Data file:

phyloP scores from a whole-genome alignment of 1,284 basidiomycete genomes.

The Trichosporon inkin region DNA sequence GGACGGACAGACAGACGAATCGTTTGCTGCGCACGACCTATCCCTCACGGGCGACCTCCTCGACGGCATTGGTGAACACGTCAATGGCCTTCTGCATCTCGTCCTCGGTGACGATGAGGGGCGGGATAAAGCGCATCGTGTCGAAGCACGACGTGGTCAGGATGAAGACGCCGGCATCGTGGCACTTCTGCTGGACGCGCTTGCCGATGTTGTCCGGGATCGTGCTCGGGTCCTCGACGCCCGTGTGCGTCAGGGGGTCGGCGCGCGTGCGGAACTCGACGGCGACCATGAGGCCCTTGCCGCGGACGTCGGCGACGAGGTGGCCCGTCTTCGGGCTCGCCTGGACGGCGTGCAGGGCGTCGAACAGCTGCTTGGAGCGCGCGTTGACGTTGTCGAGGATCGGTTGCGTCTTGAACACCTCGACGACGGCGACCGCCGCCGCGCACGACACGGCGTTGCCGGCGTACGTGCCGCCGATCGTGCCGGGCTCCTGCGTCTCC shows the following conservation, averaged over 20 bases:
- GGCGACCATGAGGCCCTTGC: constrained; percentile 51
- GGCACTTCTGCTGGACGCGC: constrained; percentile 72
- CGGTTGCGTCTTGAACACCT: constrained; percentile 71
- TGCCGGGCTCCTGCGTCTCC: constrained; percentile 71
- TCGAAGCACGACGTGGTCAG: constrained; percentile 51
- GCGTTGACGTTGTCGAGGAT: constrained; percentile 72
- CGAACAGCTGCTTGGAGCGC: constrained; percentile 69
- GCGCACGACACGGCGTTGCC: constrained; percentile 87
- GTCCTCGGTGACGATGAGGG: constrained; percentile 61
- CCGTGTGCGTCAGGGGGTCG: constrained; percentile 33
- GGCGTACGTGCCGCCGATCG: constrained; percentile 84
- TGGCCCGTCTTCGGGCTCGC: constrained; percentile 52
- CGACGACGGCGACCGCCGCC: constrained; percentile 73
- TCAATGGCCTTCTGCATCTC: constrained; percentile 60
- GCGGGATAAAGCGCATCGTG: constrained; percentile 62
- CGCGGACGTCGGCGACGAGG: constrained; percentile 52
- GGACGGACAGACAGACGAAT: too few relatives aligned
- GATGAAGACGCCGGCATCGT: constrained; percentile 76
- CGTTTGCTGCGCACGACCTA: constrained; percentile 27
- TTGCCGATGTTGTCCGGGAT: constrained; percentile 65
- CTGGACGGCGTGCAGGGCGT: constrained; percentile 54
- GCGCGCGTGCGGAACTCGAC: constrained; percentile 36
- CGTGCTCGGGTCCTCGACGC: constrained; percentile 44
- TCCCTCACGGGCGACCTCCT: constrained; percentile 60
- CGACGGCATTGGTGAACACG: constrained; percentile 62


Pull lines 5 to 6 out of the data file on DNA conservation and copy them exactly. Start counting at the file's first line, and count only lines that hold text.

- CGGTTGCGTCTTGAACACCT: constrained; percentile 71
- TGCCGGGCTCCTGCGTCTCC: constrained; percentile 71